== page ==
Herb Dhaliwal was also pressured by fellow ministers and PMO when he was in Jean Chretien’s Cabinet

… but Chretien always backed him up




Herb Dhaliwal (left) puts a “kara” on Jean Chretien during their visit to Punjab in October 2003.
File photo

HERB Dhaliwal, the first South Asian federal minister who served under then prime minister Jean Chretien, told The VOICE this week that he was at times pressured by fellow ministers and the Prime Minister’s Office (PMO), but stood his ground.

Fortunately for him, his boss always supported him.

Dhaliwal was Minister of National Revenue (1997-1999), Minister of Fisheries and Oceans (1999-2002), and Minister of Natural Resources (2002-2003).

I spoke to Dhaliwal, whom I have known since the 1990s, on Wednesday about his experiences in the wake of the controversy surrounding the resignation of Jody Wilson-Raybould on February 12 as Veteran Affairs Minister and a story some weeks ago in The Globe and Mail that alleged she was pressured by the PMO when she was Justice Minister to intervene in the case of the Quebec engineering company SNC-Lavalin which is facing allegations of fraud and corruption in Libya.

It is being alleged that Wilson-Raybould was demoted because she refused to be pressured.

Prime Minister Justin Trudeau denies all allegations.

Gerald Butts, Trudeau’s principal secretary, resigned on Monday, and both the Conservatives and the NDP are demanding that Trudeau waive solicitor-client privilege so Wilson-Raybould can tell her side of the story to Canadians.

Dhaliwal told me: “There is no doubt that this is probably one of the difficult issues they [Trudeau government] have dealt with.”

He added: “I can only talk about my own experience as a minister. I remember I was confronted with a similar situation where I was asked to do something that I didn’t think was appropriate … by a number of other ministers from Quebec and I went to the Prime Minister [Jean Chretien] and I said ‘You know I can’t do this, Prime Minister, because I don’t think it’s proper. I don’t think it’s transparent. I don’t think it’s ethical.’ And the Prime Minister agreed with me … He told me ‘You’re right and those other people are wrong and I support you.’”

Dhaliwal said: “I did not always agree with the people in the Prime Minister’s Office, too, and I told them ‘No.’ So I think as a minister when you are asked to do something that you don’t think is appropriate, then your first choice is to go to the Prime Minister and say I can’t. And if the Prime Minister still asks you – or your Cabinet colleagues pass something and you don`t agree with the Cabinet [and] you don`t agree with the Prime Minister, you have to resign. I am just telling you what the normal process is. So I think that’s the natural process.”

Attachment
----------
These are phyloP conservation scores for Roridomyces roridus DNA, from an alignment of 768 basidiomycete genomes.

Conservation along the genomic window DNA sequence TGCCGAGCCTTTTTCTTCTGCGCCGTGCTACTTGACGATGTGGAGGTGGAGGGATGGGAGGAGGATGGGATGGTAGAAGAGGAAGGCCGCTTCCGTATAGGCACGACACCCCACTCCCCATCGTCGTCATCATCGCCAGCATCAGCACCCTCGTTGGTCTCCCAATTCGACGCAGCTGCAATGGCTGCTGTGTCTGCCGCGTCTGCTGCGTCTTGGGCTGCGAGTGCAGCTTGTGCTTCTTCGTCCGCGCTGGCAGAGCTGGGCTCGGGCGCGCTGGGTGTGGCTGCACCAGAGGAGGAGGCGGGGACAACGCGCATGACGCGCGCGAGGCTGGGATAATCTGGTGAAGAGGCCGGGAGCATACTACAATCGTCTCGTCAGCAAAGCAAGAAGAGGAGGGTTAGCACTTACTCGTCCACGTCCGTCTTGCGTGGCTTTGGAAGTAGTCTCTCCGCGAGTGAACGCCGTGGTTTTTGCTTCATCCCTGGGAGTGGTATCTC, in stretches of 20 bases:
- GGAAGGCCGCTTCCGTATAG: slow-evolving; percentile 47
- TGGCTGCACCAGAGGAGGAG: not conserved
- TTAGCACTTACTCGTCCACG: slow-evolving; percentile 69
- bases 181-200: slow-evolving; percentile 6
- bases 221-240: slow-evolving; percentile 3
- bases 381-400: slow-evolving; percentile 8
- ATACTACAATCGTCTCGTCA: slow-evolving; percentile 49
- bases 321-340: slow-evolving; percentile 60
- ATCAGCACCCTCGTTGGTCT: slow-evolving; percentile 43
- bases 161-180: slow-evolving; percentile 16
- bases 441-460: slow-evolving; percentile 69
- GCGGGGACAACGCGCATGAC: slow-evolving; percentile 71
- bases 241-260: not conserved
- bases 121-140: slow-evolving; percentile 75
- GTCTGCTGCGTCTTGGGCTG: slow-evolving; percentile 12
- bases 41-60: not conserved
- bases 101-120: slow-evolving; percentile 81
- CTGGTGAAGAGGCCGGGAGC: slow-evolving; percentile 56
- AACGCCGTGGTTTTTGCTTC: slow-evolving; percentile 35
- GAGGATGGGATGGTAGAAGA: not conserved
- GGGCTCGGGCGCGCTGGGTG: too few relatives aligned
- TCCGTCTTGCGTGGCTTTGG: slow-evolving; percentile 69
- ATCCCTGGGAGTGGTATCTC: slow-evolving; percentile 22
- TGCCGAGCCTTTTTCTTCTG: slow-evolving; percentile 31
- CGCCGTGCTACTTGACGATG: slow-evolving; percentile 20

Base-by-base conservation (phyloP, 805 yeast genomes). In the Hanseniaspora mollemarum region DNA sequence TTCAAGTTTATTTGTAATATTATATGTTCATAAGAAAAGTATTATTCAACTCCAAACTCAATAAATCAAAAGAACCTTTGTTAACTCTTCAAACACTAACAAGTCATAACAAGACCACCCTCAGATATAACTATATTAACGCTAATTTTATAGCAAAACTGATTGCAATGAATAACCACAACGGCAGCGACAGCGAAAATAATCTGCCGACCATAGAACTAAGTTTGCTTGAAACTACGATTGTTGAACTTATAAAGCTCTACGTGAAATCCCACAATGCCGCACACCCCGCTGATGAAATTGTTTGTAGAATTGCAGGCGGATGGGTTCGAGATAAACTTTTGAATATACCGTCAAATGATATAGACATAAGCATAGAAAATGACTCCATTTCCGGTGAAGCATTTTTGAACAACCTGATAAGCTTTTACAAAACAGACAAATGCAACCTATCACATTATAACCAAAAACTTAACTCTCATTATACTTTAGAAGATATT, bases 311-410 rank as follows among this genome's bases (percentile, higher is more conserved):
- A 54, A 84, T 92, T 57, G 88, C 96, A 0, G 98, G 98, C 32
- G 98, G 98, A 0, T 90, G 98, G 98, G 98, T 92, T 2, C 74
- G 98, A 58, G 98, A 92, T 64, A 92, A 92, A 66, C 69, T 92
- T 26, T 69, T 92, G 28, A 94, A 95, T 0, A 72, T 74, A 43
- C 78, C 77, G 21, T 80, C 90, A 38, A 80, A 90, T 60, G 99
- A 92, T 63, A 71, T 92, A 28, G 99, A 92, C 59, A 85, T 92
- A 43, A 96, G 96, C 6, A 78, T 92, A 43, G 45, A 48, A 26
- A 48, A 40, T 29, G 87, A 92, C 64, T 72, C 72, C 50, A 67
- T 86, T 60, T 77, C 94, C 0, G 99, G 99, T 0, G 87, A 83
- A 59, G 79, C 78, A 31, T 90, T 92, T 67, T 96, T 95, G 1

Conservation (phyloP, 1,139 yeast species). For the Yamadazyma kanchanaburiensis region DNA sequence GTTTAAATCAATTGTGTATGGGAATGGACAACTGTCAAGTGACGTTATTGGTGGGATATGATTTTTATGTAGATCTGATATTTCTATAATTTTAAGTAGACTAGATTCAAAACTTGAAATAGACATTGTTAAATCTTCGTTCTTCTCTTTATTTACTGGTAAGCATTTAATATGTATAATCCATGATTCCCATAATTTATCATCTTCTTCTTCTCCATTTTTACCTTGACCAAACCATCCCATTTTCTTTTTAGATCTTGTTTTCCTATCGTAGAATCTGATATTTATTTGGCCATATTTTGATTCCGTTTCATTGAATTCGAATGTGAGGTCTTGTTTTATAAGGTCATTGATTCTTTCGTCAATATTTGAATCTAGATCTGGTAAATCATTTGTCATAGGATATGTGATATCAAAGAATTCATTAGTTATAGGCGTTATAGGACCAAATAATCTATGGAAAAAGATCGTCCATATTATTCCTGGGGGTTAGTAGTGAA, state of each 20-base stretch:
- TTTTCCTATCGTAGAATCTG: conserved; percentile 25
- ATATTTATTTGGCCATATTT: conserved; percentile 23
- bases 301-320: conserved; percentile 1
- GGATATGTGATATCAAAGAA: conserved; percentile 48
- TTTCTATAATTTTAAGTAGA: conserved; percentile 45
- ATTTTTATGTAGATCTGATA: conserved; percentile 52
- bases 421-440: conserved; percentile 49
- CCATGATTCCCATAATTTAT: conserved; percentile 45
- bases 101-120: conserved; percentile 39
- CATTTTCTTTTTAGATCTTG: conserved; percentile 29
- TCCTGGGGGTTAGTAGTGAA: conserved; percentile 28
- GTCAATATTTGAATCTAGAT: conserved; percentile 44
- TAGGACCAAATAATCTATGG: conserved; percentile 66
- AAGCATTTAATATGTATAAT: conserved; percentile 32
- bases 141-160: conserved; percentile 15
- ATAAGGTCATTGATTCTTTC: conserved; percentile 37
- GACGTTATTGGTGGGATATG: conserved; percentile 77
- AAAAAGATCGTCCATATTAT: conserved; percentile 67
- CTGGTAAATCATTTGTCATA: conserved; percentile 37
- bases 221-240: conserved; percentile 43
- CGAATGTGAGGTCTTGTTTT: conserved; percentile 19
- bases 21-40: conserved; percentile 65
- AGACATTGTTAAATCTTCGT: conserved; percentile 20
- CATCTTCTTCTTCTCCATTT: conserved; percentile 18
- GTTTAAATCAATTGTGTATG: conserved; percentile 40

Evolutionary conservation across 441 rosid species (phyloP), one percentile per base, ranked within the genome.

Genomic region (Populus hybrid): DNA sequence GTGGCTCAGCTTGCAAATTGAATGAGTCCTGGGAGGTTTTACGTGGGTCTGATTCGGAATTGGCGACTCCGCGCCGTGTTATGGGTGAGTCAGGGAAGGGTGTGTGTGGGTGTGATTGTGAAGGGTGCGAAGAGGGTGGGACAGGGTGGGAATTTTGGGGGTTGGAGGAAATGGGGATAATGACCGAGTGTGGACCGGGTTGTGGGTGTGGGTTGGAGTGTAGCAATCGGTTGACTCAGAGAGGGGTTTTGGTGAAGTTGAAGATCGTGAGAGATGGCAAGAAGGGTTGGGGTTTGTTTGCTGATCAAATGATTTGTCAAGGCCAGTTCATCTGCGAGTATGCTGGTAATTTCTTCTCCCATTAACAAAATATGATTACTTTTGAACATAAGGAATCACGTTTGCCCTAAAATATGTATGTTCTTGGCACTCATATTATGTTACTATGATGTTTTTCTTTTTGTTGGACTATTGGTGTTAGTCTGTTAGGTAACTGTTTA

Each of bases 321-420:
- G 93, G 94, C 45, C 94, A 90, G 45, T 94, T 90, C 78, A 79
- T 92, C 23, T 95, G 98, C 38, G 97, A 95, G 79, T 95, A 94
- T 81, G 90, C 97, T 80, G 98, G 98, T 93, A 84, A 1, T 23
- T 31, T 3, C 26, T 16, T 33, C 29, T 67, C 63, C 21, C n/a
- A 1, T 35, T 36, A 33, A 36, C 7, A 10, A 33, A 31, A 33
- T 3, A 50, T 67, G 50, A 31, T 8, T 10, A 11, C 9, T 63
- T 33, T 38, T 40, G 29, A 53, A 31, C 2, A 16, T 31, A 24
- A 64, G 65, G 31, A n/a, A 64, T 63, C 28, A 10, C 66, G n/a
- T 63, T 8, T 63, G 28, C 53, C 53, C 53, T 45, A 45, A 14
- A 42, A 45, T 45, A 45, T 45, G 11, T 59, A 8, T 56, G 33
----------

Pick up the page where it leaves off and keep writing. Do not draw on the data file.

He pointed out: “One thing you learn is you are the minister who has to wear it if you make the decision because if (someone) advises you or told you do it, you are the minister that at the end of the day has to deal with the issue and you have to wear it if things go wrong.”


REFERRING to the present controversy, Dhaliwal said he didn’t know all the facts about what has transpired. But he noted: “First of all, if Jody Wilson-Raybould was asked by PMO to do something, [and] she didn’t agree with it, her first role would be to go to the Prime Minister and say ‘Look, I can’t do this and I don’t think it’s proper. I don’t think it’s the right way to go and I can’t do it.’ And if the Prime Minister says ‘No, I want you to do it,’ then her other option is to resign. That’s the process.”

Dhaliwal said that he didn’t know what discussion Wilson-Raybould might have had with the Prime Minister. He added: “The question is ‘Why was she demoted then to Veteran Affairs?’ What was the reason for it? I don’t know. … Everybody’s speculating.”

He noted: “I think it’s unfortunate for BC because I think we had a strong minister in the Cabinet and now we don’t; so I think that hurts us. I think the other thing is obviously that she was a woman, she was from an Indigenous community and so it hurts us that she’s not there, which is unfortunate.”

But Dhaliwal pointed out: “At the end of the day, the Prime Minister makes the decision who’s in his Cabinet and who’s not. And everybody accepts that. That’s his decision. Hopefully, the facts will come out.”

He also noted that ministers sometimes resign. “We had John Turner resign from Pierre Trudeau’s government because he couldn’t agree with the Prime Minister,” he added.

Dhaliwal said: “So in the past we’ve had ministers who have resigned and it hits the government, but then the government keeps going. It’s one person. The government is a lot bigger than one minister or one person.”


DHALIWAL said that Chretien believed that the ministers had a job to do and he said: “Do your job. If you have a problem come and see me, otherwise, I expect you to do your job.”

Dhaliwal recalled the time when US President George Bush went to war in Iraq and he said ‘the President of the United States is not a statesman.’

He added: “And the guys in the PMO wanted me to apologize and I said ‘No, I am not going to apologize.” And the Prime Minister never called me to ask me to apologize. But the PMO guys were upset ‘oh, you are hurting our Canada-US relations and you should apologize.’ There was a lot of pressure on me to apologize. “

Dhaliwal said: “I went to the Prime Minister and said ‘look, I am sorry. I didn’t want to cause you problems. I am supposed to help you solve problems. I am sorry if I caused a problem for you.’ He said ‘You didn’t get a call from me, did you?’ I said ‘Yeah, but your guys in PMO were you know…’ He said ‘Don’t worry, don’t worry, you didn’t get a call from me.’”

Dhaliwal added: “He always supported me. He always supported my position. … He told me ‘Go do your job. If you have a problem, come see me.’ That’s it. He was a good boss.”